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Stuff and new stuff
Resources that support curriculum: Re-tell, re-think, and re-build


Beyond the Flannel Board: Retelling Strategies Across the Curriculum
Written by M. Susan McWilliams. Redleaf Press, 2017. ($29.95)


In this new book, Dr. McWilliams establishes the cognitive and social framework for story telling and retelling props and makes a case for integrating story retelling activities in all areas of the classroom to enhance social and emotional development as well as STEM skills.

Working from the belief that good stories, printed in books or spoken from a story teller’s mouth with no props, give order to the chaos of daily life. She holds that children need that order to understand content detail, vocabulary, and purpose. Rather than a focus on rereading books, even class favorites, she offers tools, guidelines, and prop ideas for helping children incorporate the original story by retelling, manipulating, changing, and creating—to deeply understand (comprehend and communicate) all the original story’s features.

The introductory chapters focus on the developmental aspects of story retelling, including planning for diverse age and skill groupings and designing story retelling experiences. The bulk of the volume, however, offers concrete, research-supported, and practical ways for weaving story retelling into all areas of the curriculum. Chapter 7, for example, addresses early math concepts and number sense and how these are reinforced with finger plays, counting books, and explorations of both numbers and numerals (the names for numbers). The chapter offers specific activities and curriculum points for several familiar children’s books.

Especially useful is an extensive chapter on recommended resources with activity samples, story recommendations, and puppet use. McWilliams’s effective and intentional teaching practices will benefit both new and experienced teachers in early care and education classrooms.


Big Questions for Young Minds: Extending Children’s Thinking
Written by Janis Strasser and Lisa Mufson Bresson. National Association for the Education of Young Children, 2017. ($29)


Recurrent in much of contemporary professional development literature is the theme of questions: Why they are important to children’s learning, how to ask them, and what responses to teacher’s questions tell about what and how children learn. Too often, teachers ask questions that have minimal import: The question has a single rote answer, for example, or is a question to which the teacher already has the answer.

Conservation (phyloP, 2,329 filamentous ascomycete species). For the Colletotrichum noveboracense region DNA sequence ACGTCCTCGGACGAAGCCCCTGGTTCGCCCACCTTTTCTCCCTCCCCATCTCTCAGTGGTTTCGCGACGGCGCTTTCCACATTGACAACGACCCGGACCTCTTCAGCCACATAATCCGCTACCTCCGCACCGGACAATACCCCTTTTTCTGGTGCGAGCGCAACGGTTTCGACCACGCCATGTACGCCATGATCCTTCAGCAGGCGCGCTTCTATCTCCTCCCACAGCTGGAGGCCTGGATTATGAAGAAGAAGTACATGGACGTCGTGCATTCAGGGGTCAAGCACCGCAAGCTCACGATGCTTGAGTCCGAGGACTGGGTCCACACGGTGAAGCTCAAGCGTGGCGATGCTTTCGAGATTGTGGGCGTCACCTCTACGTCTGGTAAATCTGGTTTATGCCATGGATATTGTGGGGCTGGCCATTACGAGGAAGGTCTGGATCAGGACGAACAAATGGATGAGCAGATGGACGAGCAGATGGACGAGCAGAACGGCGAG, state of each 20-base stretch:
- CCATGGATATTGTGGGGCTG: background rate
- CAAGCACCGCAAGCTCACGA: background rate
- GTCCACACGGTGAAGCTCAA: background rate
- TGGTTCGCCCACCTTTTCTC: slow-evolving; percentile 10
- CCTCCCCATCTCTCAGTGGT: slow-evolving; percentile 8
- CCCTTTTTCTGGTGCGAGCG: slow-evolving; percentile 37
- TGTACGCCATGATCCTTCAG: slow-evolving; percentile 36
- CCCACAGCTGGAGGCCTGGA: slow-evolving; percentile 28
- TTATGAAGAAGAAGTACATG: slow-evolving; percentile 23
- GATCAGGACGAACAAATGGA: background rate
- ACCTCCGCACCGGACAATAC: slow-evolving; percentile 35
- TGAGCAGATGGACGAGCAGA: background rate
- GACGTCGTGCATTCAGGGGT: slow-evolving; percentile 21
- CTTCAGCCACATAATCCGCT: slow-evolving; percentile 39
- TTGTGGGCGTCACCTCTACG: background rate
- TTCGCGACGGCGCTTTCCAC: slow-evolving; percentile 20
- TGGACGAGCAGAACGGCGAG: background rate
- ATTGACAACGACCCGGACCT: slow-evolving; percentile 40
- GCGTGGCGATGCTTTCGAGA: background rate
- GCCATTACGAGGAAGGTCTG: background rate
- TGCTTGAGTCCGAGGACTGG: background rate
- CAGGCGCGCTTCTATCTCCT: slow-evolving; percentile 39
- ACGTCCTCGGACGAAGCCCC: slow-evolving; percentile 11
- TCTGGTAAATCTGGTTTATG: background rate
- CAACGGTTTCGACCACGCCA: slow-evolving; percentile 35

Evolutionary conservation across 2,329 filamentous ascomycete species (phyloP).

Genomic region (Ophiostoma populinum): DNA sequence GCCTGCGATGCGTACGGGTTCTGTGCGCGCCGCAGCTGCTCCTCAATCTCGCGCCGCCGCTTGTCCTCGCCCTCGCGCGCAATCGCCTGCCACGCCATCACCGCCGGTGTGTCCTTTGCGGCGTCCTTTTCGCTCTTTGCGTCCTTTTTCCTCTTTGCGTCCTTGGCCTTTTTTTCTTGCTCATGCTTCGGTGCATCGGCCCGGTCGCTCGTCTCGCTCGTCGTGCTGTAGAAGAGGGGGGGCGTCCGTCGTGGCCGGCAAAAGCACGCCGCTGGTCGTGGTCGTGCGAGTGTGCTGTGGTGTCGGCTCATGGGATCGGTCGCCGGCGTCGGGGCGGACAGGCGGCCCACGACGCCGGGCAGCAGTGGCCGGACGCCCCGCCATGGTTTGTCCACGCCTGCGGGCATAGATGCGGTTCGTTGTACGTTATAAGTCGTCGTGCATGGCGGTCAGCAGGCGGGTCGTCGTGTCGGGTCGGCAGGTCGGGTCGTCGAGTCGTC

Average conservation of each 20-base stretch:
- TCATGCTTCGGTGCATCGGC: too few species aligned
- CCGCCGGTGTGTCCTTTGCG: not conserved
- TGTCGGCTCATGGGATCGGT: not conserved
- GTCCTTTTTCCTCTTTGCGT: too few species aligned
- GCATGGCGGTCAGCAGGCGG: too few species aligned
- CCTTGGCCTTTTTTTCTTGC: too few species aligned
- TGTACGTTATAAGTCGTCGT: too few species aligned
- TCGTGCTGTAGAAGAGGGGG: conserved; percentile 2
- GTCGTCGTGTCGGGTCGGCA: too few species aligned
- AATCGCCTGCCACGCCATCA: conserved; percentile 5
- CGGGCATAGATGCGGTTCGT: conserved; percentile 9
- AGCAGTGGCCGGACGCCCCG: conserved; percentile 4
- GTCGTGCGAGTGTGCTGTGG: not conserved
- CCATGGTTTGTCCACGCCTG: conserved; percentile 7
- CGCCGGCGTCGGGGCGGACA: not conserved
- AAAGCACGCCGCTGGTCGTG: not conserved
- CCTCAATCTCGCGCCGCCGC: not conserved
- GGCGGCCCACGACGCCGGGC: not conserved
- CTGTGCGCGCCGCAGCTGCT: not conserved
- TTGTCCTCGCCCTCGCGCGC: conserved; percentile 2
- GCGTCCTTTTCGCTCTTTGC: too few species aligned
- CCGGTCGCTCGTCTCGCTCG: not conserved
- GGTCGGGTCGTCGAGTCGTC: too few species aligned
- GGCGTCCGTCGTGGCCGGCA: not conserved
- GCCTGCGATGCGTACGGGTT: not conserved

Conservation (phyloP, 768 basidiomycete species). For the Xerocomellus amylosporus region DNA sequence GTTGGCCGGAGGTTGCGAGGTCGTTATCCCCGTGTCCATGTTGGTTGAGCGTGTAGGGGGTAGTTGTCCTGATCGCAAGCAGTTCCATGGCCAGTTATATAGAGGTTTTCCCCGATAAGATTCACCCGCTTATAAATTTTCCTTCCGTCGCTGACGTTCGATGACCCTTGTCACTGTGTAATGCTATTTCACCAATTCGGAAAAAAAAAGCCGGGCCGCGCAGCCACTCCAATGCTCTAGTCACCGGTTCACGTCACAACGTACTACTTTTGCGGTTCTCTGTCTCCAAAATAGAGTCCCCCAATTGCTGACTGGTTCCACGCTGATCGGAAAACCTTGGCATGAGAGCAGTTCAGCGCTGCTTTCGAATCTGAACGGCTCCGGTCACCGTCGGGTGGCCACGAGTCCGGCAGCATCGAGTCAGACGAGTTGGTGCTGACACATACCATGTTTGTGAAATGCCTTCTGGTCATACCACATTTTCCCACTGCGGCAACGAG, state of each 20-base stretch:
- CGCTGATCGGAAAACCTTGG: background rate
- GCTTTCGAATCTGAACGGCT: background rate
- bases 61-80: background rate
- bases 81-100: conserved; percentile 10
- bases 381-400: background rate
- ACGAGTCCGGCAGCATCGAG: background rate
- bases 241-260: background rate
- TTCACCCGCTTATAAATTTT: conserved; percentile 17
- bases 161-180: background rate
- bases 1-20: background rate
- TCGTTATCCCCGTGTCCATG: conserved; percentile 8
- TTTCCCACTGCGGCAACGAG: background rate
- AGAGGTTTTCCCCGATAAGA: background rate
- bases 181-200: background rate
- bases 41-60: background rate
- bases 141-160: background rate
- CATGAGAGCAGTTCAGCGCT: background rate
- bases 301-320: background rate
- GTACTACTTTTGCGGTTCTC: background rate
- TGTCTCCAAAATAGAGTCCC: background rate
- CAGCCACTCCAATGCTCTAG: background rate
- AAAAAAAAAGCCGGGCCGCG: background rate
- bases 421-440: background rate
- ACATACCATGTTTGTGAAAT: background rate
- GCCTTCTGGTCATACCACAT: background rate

If teachers are eager to help children develop higher level thinking and reasoning skills, they must ask high level questions that children will answer in their own ways. The answers must indicate that the children are using what they know, negotiating and parsing facts, and sharing information with detail and often complex language rather than a pat, rote response.

Strasser and Bresson use Bloom’s Taxonomy and current modifications (six levels of cognition ordered from most simple to most complex) as a model for the book. Each chapter reinforces the model with specific tips for helping children remember, understand, apply, analyze, evaluate, and create. Simply, the authors offer concrete, meaningful, and applicable tips for improving questions to help ensure better answers. One example offered:


Remember: “What animal is this?” Children identify, name, count, recall….

Understand: “Tell me about this animal.” Children describe, discuss, explain, and summarize….

Apply: “Where else have you seen this animal?” Children explain, dramatize, relate….

Analyze: “How is this animal different from a rabbit?” Children compare, contrast, experiment, infer….

Evaluate: “Why would this animal be a good pet?” Children express opinion, judge, defend….

Create: “What kind of animal can you make that no one ever seen?” Children construct, design, imagine….


Contributing authors describe using the support of the taxonomy in classroom interest areas, and in routine classroom interactions including class meetings and mealtime. Even experienced teachers will find chapters on asking meaningful questions at the start of a school year, during long-term projects, and as children explore issues of diversity both poignant and supportive.

A rich chapter on resources offers examples of questions (some even for parents—Questions to ask about your child’s day) that expand children’s thinking and learning. While not intended as a textbook, Big Questions for Young Minds will be an invaluable resource for college classes in early childhood pedagogy and best practices.


Creative Block Play: A Comprehensive Guide to Learning through Building
Written by Rosanne Regan Hansel. Redleaf Press, 2017. ($39.95)


Brimming with ideas for plans for learning through play, Hansel’s work makes the case for blocks as a timeless and essential classroom tool. Blocks are challenging, stimulating, engaging, and ever-changing. They are open-ended and important learning tools in every area of the classroom.

Opening chapters establish the value of building with blocks, especially with 21st century focus on STEM and STEAM (science, technology, engineering, art, and math). For beginning teachers, Hansel reviews environmental details such as where to put a block center, how to organize it, and how to care for the precious resource. In later chapters, she dives into the joy of block play as well as gives tips for supporting and deepening children’s engagement, inquiry, and long-term interest.

Most splendid are the numerous color photographs of children engaged in all levels of block play. The photographs should inspire all teachers—from beginning to experienced—to have a new look at blocks and their intrinsic learning potential, from persistence and problem solving to creativity and collaboration, of constructions.